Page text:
Perhaps your first exposure to the pagan family of faiths was at your local church, or even as you accompanied your children down the street trick or treating during Halloween. Or perhaps a friend has nervously approached you and told you that they are following Wicca, a common tradition within the pagan family of faiths and traditions.
Whatever the case, you know that you don’t want to sit in judgment of others, but you simply don’t understand what all the fuss is about. Before you dismiss paganism as being wrong or invalid, perhaps a brief discussion of some of the myths and truths of this group of religions is in order.
Exactly What Is Paganism?
Well, that truly depends on who you ask. Paganism is an umbrella term for a group of religions that share some common characteristics, but still have a number of unique characteristics, making each denomination or ‘tradition’ a unique entity unto its own. If you think about it, Paganism does not have a monopoly on this idea. Simply look at the different denominations in the Christian faith, such as the Catholics and the Baptists, and you will see some points in common, but some glaring differences in each.
Generally speaking, paganism is a group of traditions and faiths where the focus is on the natural world and its cyclic nature, and where the role of man is not necessarily to rule over the planet, but to exist in harmony with it. It can be both polytheistic and monotheistic, but in most cases the duel nature of masculine and feminine energies are acknowledged and celebrated. Beyond that, the specific tenants of each tradition are unique for each one.
Is There Any Book Like The Bible?
The short answer to your question, is no, there is not. However, where most people would see myths and legends, pagans see stories with meaning and lore, explaining their principles, ethics, and even creation of the known universe. Again, these stories from old are very tradition specific, so the importance of each myth or legend for a pagan will depend greatly on where their tradition and views dictate. For example, the Roman and Greek myths would be more relevant to someone who worships those gods and goddesses from that time and area, then stories from the South American Incas.
Do Pagans Wish To Convert Others to Their Faith?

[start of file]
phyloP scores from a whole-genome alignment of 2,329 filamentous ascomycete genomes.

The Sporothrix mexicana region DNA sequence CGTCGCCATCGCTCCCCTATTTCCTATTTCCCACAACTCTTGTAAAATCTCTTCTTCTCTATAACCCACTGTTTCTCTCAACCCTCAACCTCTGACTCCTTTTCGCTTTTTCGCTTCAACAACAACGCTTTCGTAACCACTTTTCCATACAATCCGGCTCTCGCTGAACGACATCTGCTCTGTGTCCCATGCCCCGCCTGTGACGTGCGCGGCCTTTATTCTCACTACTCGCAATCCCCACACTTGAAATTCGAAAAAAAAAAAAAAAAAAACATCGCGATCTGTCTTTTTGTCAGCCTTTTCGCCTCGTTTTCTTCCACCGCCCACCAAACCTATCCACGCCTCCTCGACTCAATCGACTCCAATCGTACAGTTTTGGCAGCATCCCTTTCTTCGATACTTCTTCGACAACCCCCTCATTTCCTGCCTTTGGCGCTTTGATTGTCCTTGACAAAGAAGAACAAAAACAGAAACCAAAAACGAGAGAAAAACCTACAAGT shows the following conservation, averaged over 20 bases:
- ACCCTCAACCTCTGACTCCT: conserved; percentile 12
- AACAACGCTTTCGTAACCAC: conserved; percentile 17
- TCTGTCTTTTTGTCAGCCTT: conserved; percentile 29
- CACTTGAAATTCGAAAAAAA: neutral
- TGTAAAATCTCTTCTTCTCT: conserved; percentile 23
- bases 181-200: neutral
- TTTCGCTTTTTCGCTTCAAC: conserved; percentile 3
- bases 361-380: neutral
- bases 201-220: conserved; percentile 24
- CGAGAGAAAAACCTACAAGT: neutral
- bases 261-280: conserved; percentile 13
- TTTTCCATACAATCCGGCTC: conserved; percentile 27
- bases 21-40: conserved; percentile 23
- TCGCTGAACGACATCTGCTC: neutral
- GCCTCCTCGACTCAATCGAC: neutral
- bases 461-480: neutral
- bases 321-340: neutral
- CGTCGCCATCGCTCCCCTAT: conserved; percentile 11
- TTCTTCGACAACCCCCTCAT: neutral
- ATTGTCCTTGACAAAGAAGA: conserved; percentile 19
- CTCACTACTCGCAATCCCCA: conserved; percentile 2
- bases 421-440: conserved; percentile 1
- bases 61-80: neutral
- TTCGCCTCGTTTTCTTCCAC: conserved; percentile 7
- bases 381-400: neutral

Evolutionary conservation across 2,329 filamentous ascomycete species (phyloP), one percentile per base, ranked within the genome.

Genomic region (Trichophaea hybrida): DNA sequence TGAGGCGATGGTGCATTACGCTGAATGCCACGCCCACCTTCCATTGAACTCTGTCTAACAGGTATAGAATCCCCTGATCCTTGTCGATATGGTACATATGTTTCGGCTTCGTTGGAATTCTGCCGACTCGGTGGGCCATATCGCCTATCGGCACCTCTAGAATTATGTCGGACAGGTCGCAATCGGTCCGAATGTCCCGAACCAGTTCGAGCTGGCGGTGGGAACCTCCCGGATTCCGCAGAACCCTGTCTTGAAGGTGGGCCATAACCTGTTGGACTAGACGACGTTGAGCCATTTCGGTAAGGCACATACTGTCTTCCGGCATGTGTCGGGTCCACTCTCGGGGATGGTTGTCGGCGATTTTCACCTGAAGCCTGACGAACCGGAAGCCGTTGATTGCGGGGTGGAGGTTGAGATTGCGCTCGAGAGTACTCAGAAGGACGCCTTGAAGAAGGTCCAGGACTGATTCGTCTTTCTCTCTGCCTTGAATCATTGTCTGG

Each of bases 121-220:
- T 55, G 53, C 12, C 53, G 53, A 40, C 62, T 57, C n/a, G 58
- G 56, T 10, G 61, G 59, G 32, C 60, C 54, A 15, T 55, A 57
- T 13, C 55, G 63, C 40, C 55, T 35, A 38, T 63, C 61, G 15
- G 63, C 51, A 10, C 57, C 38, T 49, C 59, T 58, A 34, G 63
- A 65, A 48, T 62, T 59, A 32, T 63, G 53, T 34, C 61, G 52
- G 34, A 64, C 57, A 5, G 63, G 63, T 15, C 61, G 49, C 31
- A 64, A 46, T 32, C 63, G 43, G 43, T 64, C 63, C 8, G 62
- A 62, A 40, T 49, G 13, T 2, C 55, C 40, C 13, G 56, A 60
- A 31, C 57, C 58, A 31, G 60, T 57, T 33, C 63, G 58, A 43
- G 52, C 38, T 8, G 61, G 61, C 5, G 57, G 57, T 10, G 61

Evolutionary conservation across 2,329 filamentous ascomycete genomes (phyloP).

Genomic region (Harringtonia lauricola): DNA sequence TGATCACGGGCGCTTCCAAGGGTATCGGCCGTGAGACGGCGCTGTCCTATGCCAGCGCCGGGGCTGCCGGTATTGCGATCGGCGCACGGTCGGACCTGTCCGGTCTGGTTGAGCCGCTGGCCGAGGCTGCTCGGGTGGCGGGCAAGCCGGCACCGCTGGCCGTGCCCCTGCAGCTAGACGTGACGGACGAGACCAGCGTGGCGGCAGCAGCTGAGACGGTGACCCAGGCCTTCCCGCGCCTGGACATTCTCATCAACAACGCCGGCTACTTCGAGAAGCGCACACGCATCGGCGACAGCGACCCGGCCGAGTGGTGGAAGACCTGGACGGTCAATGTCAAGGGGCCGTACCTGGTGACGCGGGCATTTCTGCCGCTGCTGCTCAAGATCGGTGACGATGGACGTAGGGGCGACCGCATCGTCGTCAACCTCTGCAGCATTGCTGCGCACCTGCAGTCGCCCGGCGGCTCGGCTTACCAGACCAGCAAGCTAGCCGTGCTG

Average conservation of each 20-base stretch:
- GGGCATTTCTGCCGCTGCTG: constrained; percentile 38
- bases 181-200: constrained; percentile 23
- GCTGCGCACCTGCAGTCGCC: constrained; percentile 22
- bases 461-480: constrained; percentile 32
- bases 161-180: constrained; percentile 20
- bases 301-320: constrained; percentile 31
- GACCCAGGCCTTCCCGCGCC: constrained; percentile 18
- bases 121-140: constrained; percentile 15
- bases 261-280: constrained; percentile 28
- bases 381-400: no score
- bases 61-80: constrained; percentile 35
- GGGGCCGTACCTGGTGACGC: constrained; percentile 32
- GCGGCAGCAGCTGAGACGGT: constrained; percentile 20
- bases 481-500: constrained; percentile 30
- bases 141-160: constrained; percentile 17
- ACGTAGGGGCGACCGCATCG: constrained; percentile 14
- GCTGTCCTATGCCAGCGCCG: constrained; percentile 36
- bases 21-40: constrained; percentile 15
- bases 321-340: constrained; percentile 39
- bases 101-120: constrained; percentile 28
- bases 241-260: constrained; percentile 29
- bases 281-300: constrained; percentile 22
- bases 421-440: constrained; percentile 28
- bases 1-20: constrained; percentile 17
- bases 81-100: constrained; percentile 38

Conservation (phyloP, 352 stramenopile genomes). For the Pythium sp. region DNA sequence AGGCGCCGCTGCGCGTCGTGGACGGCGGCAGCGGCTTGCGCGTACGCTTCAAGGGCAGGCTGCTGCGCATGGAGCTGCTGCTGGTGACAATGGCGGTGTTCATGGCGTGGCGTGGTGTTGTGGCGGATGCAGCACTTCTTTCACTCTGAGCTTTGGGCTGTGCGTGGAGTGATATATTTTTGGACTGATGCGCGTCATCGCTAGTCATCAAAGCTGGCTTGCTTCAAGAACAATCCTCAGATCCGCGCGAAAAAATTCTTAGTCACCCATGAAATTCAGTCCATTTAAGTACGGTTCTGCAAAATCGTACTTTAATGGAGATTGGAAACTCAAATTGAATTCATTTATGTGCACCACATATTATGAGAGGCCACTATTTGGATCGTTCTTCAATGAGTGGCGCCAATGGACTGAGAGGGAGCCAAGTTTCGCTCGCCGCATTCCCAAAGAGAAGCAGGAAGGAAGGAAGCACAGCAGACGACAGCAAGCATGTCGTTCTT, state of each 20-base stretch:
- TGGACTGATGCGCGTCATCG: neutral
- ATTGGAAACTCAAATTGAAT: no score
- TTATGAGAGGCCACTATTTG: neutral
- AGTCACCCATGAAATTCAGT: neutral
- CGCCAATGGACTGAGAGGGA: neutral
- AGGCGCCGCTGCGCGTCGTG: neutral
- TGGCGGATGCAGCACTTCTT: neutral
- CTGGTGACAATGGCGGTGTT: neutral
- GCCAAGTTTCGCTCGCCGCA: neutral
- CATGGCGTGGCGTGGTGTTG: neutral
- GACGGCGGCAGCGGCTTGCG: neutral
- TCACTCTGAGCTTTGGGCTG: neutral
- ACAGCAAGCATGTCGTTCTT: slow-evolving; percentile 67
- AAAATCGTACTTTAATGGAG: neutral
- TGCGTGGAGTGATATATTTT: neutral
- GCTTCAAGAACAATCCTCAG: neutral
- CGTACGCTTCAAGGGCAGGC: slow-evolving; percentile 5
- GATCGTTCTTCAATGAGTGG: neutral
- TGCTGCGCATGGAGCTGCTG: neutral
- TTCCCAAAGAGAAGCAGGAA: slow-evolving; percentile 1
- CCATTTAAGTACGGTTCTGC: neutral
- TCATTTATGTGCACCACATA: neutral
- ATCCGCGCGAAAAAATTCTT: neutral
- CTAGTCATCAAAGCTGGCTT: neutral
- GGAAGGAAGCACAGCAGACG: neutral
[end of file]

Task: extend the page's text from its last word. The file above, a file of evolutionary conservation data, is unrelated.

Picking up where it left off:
No. One of the most prevalent and important ideas in any pagan faith is the idea that the individual must choose their own path in this world. Working to convert someone to paganism is seen as a very grave misstep indeed. While most pagans have absolutely no problem discussing their beliefs, the idea that someone should be encouraged to join a particular tradition based on the beliefs of various consequences simply are not part of the overall world view of most pagans.
Why Haven’t I heard of Paganism Before?
Well, like anything else with the Pagan faiths, the answer is a bit complicated. Because of misinformation, harassment, and a desire to lead a private, religious life, most pagans exist under the radar. Pagans usually feel little need to advertise our beliefs, and only speak out when we feel it is completely necessary. The fact that our views on witnessing are so very different than most Christians; it is no wonder why Christianity and other monotheistic faiths are more widely known.
Paganism Isn’t A Real Religion, Is It?
Well, according to the United States Military, and the United States prison system, Wicca, which belongs to the Pagan family of faiths, is a recognized religion. Priests and Priestesses of various pagan traditions are legally able to perform marriage and death rites in almost all of the 50 states of the USA, and millions of people worldwide identify themselves as pagans. If reality is based on adherents to the faith, paganism is very real and growing movement.
A Final Note
Paganism is absolutely no threat, and means no harm to any other religion on the faith of the planet. We are not here to bring your children to Satan, and we are not here to make war on people of the Christian faiths. Pagans simply wish to live our lives in harmony with our beliefs.